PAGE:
Steph Auteri is a journalist and editor who has written about women’s health and sexuality for the Atlantic, VICE, Pacific Standard, the Washington Post, and other publications. Her more personal work has appeared in Poets & Writers, Virginia Quarterly Review, The Rumpus, Brain, Child, and elsewhere, and she regularly nerds out about books over at Book Riot. Steph is the author of A Dirty Word, which recently made the annual 35 Over 35 list. You can learn more at stephauteri.com. 

Jennifer Baker is long-time a publishing professional, creator/host of the Minorities in Publishing podcast, and contributing editor to Electric Literature. In 2017, she was awarded a NYSCA/NYFA Fellowship & a Queens Council on the Arts New Work Grant for Nonfiction Literature. Her essay, "What We Aren't (or the Ongoing Divide)" is listed as a notable essay in The Best American Essays 2018. Jennifer is editor of the short story anthology Everyday People: The Color of Life (Atria Books, 2018). Her writing has appeared in Forbes.com, LitHub, Poets & Writers, and Bustle among other print & online publications. Her website is jennifernbaker.com.

Kathy Curto teaches at The Writing Institute/Sarah Lawrence College and Montclair State University. She is the author of Not for Nothing-Glimpses into a Jersey Girlhood published by Bordighera Press. Her work has been featured in the essay collection, Listen to Your Mother: What She Said Then, What We’re Saying Now, and in The New York Times, Barrelhouse, La Voce di New York, Drift, Talking Writing, Junk, The Inquisitive Eater, The Asbury Park Press, VIA-Voices in Italian Americana, Ovunque Siamo and Lumina. She has been the recipient of the Kathryn Gurfein Writing Fellowship, the Montclair State University Engaged Teaching Fellowship and also serves on the faculty of the Joe Papaleo Writers’ Workshop in Cetara, Italy. Kathy lives in the Hudson Valley with her husband and their four children.

Crystal Hana Kim’s debut novel If You Leave Me was named a best book of 2018 by The Washington Post, Cosmopolitan, Literary Hub, and ALA Booklist. It was longlisted for the Center for Fiction Novel Prize. Crystal was a 2017 PEN America Dau Short Story Prize winner and has received scholarships from the Bread Loaf Writers’ Conference, Hedgebrook, Jentel, among others. Her work has been published in The Washington Post, Elle Magazine, The Paris Review, Electric Literature,and elsewhere. She is a contributing editor at Apogee Journal. (Photo credit: Nina Subin)

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6:30 PM18:30

Halfway There: October 15th

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Join us on Monday, October 15th as we kick off season 4 of Halfway There! We are thrilled to have Jimin Han, Jared Harél, Jillian Medoff, and Dimitri Reyes joining us for the first reading of our new season. Read more about these fabulous authors down below.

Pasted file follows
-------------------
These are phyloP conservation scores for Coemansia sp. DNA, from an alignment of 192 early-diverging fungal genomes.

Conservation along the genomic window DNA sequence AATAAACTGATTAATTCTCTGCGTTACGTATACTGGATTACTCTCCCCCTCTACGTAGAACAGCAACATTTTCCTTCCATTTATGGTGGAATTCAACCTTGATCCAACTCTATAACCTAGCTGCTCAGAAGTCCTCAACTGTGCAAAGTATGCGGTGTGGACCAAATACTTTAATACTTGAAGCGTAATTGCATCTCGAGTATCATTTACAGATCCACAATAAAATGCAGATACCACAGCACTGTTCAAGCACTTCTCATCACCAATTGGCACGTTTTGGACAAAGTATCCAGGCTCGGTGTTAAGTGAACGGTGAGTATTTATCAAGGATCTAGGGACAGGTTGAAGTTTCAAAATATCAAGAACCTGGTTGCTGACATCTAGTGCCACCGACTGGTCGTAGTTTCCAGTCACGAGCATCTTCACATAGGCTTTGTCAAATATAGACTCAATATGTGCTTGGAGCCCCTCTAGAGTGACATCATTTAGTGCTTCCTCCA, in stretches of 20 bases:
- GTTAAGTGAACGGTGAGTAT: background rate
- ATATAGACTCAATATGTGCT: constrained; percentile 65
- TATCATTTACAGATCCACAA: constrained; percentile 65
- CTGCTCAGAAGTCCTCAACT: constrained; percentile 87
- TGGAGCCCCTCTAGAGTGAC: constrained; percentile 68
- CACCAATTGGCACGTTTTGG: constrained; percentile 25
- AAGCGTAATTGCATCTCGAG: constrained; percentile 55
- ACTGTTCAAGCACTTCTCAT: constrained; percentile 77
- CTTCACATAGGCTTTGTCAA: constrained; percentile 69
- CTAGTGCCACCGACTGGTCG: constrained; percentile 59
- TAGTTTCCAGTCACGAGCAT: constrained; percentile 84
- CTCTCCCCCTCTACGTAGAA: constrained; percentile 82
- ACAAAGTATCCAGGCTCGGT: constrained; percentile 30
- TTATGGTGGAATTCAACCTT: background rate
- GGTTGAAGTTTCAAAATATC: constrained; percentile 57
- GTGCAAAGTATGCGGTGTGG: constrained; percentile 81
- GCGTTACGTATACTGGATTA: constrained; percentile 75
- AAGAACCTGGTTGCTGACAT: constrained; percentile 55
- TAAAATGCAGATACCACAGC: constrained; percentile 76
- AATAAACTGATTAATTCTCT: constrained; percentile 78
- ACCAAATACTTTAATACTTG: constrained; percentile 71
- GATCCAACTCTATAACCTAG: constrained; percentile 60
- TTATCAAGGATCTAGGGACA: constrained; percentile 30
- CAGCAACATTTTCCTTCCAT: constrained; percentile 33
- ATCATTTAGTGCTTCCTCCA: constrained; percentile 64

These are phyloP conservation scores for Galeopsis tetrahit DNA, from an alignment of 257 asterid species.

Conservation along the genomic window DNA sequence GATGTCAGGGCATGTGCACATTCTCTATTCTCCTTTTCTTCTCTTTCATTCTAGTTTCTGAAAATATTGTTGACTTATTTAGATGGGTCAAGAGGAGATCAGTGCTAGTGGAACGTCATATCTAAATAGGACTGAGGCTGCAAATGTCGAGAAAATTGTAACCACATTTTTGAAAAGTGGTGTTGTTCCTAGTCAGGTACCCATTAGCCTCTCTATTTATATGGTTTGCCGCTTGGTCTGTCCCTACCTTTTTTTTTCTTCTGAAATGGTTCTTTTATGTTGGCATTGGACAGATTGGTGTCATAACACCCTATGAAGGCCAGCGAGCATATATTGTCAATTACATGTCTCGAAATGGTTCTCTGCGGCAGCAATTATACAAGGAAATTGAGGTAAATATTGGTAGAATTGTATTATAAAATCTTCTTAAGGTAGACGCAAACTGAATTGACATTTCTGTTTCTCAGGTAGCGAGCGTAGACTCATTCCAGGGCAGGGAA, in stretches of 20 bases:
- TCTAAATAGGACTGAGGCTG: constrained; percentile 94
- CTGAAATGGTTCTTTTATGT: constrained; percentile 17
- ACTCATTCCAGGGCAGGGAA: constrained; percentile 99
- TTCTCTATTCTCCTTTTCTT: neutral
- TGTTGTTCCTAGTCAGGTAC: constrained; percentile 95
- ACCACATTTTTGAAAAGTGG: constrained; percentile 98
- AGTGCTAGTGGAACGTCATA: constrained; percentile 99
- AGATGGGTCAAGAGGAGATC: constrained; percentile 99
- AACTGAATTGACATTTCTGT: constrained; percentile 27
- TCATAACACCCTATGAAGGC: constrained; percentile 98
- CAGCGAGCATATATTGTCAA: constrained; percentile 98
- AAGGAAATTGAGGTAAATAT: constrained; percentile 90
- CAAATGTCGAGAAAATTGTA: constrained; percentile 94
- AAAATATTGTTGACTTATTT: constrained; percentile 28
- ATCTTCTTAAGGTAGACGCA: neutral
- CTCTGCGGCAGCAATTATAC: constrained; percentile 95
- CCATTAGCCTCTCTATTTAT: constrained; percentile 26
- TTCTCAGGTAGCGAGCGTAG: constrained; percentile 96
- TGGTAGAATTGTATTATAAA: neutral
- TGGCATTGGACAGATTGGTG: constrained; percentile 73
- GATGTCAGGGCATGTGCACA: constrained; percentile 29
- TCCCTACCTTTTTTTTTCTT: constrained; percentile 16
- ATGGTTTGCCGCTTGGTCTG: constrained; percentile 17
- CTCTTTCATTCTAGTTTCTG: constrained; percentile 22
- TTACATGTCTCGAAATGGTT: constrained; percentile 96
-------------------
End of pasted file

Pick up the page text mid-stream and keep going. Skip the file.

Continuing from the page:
As always, doors open at 6:30, readings begin at 7P.M. Come early for Red Eye coffee, tea, and treats. And stick around after the Q&A for and mingling and book buying, courtesy of Watchung Booksellers!

Jimin Han was born in Seoul, Korea and grew up in Providence, Rhode Island; Dayton, Ohio; and Jamestown, New York. Her writing can be found or is forthcoming online at NPR’s “Weekend America,” Platypus Press, Poets & Writers, Entropy, The Rumpus, Hyphen Magazine, Pleiades Blog, and elsewhere. A podcast discussing Love and Democracy is on Asian American Writers Workshop’s website. A Small Revolution, her first novel, was among Entropy’s Best Fiction of 2017, Pleiades Editors’ Choice 2017, Redbook Magazine’s 20 Books By Women You Must Read This Spring, Buzzfeed’s 6 Binge-worthy Literary Books of May, CNN’s Summer Beach Reads, and Electric Literature’s list of 34 Books By Women of Color To Read This Year and its list of Ten Galvanizing Books About Political Protest. She teaches at The Writing Institute at Sarah Lawrence College

Jared Harél is the author of Go Because I Love You (Diode Editions, 2018) and The Body Double (Brooklyn Arts Press, 2012). He’s been awarded the ‘Stanley Kunitz Memorial Prize’ from American Poetry Review, as well as the ‘William Matthews Poetry Prize’ from Asheville Poetry Review. His poems have also appeared in such journals as Tin House, The Threepenny Review, The Southern Review, Poetry Daily, Massachusetts Review and 32 Poems. Harél plays drums for the rock band Flyin’ J & The Ghostrobber, teaches writing at Nassau Community College and lives in Queens, NY with his wife and two kids. For more info, stop by: jaredharel.com 

Jillian Medoff is the acclaimed author of four novels. Her latest, THIS COULD HURT, an “absorbing workplace drama with heart,”* landed on many “Best of” and “Must Read” lists, including Amazon, Entertainment Weekly, NY Post, Real Simple, O Magazine, Poets & Writers, People, Fast Company, Chicago Review of Books, Parade, and the Millions, among others. She also wrote the much-lauded national bestseller I COULDN’T LOVE YOU MORE, GOOD GIRLS GONE BAD, and HUNGER POINT, which was made into an original cable movie starring Christina Hendricks and Barbara Hershey. A former fellow at MacDowell, Blue Mountain Center, VCCA and Fundacion Valparaiso in Spain, Jillian has an MFA from NYU.